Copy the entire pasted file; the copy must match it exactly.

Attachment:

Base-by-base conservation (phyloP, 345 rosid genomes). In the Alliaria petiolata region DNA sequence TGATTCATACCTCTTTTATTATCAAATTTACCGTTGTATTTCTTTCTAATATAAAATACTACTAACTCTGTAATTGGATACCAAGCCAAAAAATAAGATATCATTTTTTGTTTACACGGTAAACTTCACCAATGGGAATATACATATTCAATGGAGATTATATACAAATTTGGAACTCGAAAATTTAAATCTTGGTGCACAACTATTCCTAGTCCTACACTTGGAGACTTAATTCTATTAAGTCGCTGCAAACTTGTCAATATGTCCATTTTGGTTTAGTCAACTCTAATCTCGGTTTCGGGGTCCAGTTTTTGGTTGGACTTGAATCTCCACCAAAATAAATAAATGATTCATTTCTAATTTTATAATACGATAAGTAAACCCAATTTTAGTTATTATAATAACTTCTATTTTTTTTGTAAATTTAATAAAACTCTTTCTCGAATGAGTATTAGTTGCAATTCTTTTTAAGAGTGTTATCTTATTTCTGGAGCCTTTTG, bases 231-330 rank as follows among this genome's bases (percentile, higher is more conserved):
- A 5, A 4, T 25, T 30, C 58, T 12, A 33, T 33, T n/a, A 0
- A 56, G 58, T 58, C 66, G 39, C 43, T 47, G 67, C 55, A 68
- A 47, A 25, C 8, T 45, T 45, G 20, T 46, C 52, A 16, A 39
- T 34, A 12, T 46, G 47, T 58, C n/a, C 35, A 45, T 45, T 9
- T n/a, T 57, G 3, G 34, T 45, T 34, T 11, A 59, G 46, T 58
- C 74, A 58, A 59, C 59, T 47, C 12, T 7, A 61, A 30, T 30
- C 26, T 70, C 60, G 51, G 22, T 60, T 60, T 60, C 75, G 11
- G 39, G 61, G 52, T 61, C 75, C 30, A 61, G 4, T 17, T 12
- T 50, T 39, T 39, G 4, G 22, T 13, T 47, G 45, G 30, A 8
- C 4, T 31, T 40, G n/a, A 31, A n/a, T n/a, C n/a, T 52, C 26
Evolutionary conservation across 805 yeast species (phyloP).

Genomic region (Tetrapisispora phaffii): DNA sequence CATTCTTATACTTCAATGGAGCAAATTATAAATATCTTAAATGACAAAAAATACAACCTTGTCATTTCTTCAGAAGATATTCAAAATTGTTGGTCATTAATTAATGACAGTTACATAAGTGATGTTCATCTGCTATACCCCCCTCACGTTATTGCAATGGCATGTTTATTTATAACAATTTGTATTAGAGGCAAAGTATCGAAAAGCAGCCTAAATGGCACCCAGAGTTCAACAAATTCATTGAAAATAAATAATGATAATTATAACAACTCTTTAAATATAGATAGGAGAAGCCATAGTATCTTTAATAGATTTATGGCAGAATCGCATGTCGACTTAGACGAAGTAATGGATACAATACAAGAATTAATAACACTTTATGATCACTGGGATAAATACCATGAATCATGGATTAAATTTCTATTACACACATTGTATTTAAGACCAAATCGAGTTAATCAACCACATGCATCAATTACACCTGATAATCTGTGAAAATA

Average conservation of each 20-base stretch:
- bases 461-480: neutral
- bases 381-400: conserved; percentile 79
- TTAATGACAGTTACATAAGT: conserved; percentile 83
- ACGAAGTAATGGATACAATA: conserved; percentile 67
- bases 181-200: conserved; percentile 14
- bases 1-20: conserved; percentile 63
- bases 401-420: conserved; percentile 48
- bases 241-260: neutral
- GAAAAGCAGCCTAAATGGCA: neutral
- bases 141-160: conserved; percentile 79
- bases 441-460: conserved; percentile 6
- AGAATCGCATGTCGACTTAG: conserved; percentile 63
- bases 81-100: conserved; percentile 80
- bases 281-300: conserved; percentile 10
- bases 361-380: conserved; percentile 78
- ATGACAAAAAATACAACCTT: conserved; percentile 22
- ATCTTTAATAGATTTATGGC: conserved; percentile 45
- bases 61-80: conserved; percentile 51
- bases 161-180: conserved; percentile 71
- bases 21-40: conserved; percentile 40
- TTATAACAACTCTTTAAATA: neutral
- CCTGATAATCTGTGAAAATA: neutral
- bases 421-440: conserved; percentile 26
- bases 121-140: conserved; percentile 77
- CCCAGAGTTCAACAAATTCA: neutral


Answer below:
Base-by-base conservation (phyloP, 345 rosid genomes). In the Alliaria petiolata region DNA sequence TGATTCATACCTCTTTTATTATCAAATTTACCGTTGTATTTCTTTCTAATATAAAATACTACTAACTCTGTAATTGGATACCAAGCCAAAAAATAAGATATCATTTTTTGTTTACACGGTAAACTTCACCAATGGGAATATACATATTCAATGGAGATTATATACAAATTTGGAACTCGAAAATTTAAATCTTGGTGCACAACTATTCCTAGTCCTACACTTGGAGACTTAATTCTATTAAGTCGCTGCAAACTTGTCAATATGTCCATTTTGGTTTAGTCAACTCTAATCTCGGTTTCGGGGTCCAGTTTTTGGTTGGACTTGAATCTCCACCAAAATAAATAAATGATTCATTTCTAATTTTATAATACGATAAGTAAACCCAATTTTAGTTATTATAATAACTTCTATTTTTTTTGTAAATTTAATAAAACTCTTTCTCGAATGAGTATTAGTTGCAATTCTTTTTAAGAGTGTTATCTTATTTCTGGAGCCTTTTG, bases 231-330 rank as follows among this genome's bases (percentile, higher is more conserved):
- A 5, A 4, T 25, T 30, C 58, T 12, A 33, T 33, T n/a, A 0
- A 56, G 58, T 58, C 66, G 39, C 43, T 47, G 67, C 55, A 68
- A 47, A 25, C 8, T 45, T 45, G 20, T 46, C 52, A 16, A 39
- T 34, A 12, T 46, G 47, T 58, C n/a, C 35, A 45, T 45, T 9
- T n/a, T 57, G 3, G 34, T 45, T 34, T 11, A 59, G 46, T 58
- C 74, A 58, A 59, C 59, T 47, C 12, T 7, A 61, A 30, T 30
- C 26, T 70, C 60, G 51, G 22, T 60, T 60, T 60, C 75, G 11
- G 39, G 61, G 52, T 61, C 75, C 30, A 61, G 4, T 17, T 12
- T 50, T 39, T 39, G 4, G 22, T 13, T 47, G 45, G 30, A 8
- C 4, T 31, T 40, G n/a, A 31, A n/a, T n/a, C n/a, T 52, C 26
Evolutionary conservation across 805 yeast species (phyloP).

Genomic region (Tetrapisispora phaffii): DNA sequence CATTCTTATACTTCAATGGAGCAAATTATAAATATCTTAAATGACAAAAAATACAACCTTGTCATTTCTTCAGAAGATATTCAAAATTGTTGGTCATTAATTAATGACAGTTACATAAGTGATGTTCATCTGCTATACCCCCCTCACGTTATTGCAATGGCATGTTTATTTATAACAATTTGTATTAGAGGCAAAGTATCGAAAAGCAGCCTAAATGGCACCCAGAGTTCAACAAATTCATTGAAAATAAATAATGATAATTATAACAACTCTTTAAATATAGATAGGAGAAGCCATAGTATCTTTAATAGATTTATGGCAGAATCGCATGTCGACTTAGACGAAGTAATGGATACAATACAAGAATTAATAACACTTTATGATCACTGGGATAAATACCATGAATCATGGATTAAATTTCTATTACACACATTGTATTTAAGACCAAATCGAGTTAATCAACCACATGCATCAATTACACCTGATAATCTGTGAAAATA

Average conservation of each 20-base stretch:
- bases 461-480: neutral
- bases 381-400: conserved; percentile 79
- TTAATGACAGTTACATAAGT: conserved; percentile 83
- ACGAAGTAATGGATACAATA: conserved; percentile 67
- bases 181-200: conserved; percentile 14
- bases 1-20: conserved; percentile 63
- bases 401-420: conserved; percentile 48
- bases 241-260: neutral
- GAAAAGCAGCCTAAATGGCA: neutral
- bases 141-160: conserved; percentile 79
- bases 441-460: conserved; percentile 6
- AGAATCGCATGTCGACTTAG: conserved; percentile 63
- bases 81-100: conserved; percentile 80
- bases 281-300: conserved; percentile 10
- bases 361-380: conserved; percentile 78
- ATGACAAAAAATACAACCTT: conserved; percentile 22
- ATCTTTAATAGATTTATGGC: conserved; percentile 45
- bases 61-80: conserved; percentile 51
- bases 161-180: conserved; percentile 71
- bases 21-40: conserved; percentile 40
- TTATAACAACTCTTTAAATA: neutral
- CCTGATAATCTGTGAAAATA: neutral
- bases 421-440: conserved; percentile 26
- bases 121-140: conserved; percentile 77
- CCCAGAGTTCAACAAATTCA: neutral